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The hardest thing is telling eight finalists that they haven’t won; hard because all of the World Habitat Awards finalists are extraordinary.

They are housing programs run with a passion and zeal by people committed to making people’s living conditions better.  Every year we see extraordinary diversity, different approaches and new ideas. But there are common themes too. It’s a wonderful window into how communities are responding to the struggle to provide decent homes for people.

If I could pick a theme this year, it’s community; people who, instead of waiting for the system to provide, have got together to house themselves. The reality in many countries is that the housing system is broken, the market has failed to deliver and the state is unable to provide an alternative.

So much of the world’s economy is invested in real estate that whenever there’s a financial crisis, there’s a housing crisis too. Whenever there’s a boom, the housing market becomes a magnet for speculators. It’s a toxic mix for ordinary people who just want somewhere to live.

A perfect antidote to this is the approach taken by our winner Caño Martín Peña Community Land Trust in Puerto Rico. The Martín Peña Channel was once a waterway that ran through the middle of an informal settlement in the Puerto Rican capital, San Juan. It is silted and polluted and prone to flooding. The engineering answer to the problems is to dredge and canalise the channel. But should this happen, the likelihood is the land, once free from flooding and pollution, would soar in value. Speculators would move in and the very community that the engineering was meant to help, would be displaced.

The answer was to create a community land trust (CLT) pooling ownership of the land in a not for profit trust with rules that regulate sales and prevent speculation. The CLT has provided a common purpose for the community. Everybody has a say and everybody takes part. It is arguably the most democratic place on earth. It has managed to achieve that rare dyad; improved housing and affordability.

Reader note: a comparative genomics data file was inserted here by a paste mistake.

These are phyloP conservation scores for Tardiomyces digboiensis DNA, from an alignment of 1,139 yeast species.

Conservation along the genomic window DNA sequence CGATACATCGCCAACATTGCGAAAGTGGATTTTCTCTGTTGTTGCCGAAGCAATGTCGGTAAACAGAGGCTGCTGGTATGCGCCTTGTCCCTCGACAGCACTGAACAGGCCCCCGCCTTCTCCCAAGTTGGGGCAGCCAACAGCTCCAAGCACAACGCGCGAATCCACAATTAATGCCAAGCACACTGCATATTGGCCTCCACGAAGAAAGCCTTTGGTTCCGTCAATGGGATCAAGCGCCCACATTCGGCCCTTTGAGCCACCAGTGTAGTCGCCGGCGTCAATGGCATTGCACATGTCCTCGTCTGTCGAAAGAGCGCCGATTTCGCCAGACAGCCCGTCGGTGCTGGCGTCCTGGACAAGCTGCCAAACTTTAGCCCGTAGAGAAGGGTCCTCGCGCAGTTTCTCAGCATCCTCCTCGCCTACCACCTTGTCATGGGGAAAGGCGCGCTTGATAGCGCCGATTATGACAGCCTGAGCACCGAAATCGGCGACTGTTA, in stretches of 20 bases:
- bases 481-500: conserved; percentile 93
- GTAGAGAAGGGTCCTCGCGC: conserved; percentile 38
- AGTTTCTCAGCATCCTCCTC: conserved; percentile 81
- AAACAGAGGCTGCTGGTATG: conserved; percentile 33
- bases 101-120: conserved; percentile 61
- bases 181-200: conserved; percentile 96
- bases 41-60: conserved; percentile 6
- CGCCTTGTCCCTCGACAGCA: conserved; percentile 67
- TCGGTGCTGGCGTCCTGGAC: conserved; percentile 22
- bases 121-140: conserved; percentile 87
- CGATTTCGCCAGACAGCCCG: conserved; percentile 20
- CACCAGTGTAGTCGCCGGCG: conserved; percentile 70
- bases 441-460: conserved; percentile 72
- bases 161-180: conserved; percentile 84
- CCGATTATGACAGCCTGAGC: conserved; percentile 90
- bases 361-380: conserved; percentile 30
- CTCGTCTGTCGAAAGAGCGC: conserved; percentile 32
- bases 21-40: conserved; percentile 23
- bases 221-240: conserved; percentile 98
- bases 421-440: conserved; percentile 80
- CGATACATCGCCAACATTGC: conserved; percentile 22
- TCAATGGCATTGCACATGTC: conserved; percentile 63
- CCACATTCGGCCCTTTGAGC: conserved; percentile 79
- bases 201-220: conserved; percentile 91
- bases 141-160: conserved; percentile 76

Canopy and Giroscope have also taken matters into their own hands. They are two separate charities working in different cities in the UK and are joint winners of the World Habitat Awards – the first UK based winners for over a decade. They saw the problems of homelessness in their cities and also saw thousands of empty homes. They decided to do something about both by training homeless and vulnerable people to renovate abandoned properties and bring them back into use. The completed houses provide low cost homes for homeless local people who are homeless or in housing need.

For many people Canopy and Giroscope provide a lifeline that other organisations overlook or rule out. At the heart of this work are people. Disadvantaged and isolated people get the chance to learn new skills and develop confidence on their way to being properly housed and employed. These two charities have also inspired over 100 organisations in the UK to follow their Self-Help Housing model.

Entries are now open for the 2016-17 World Habitat Awards competition. For 30 years these awards have celebrated outstanding housing projects which have overcome housing problems and improved people’s lives. It’s incredible to see how previous winners have influenced and inspired others and seen their ideas spread around the world. There are full details on the World Habitat Awards web pages.

Entries must be received by 29 April 2016.

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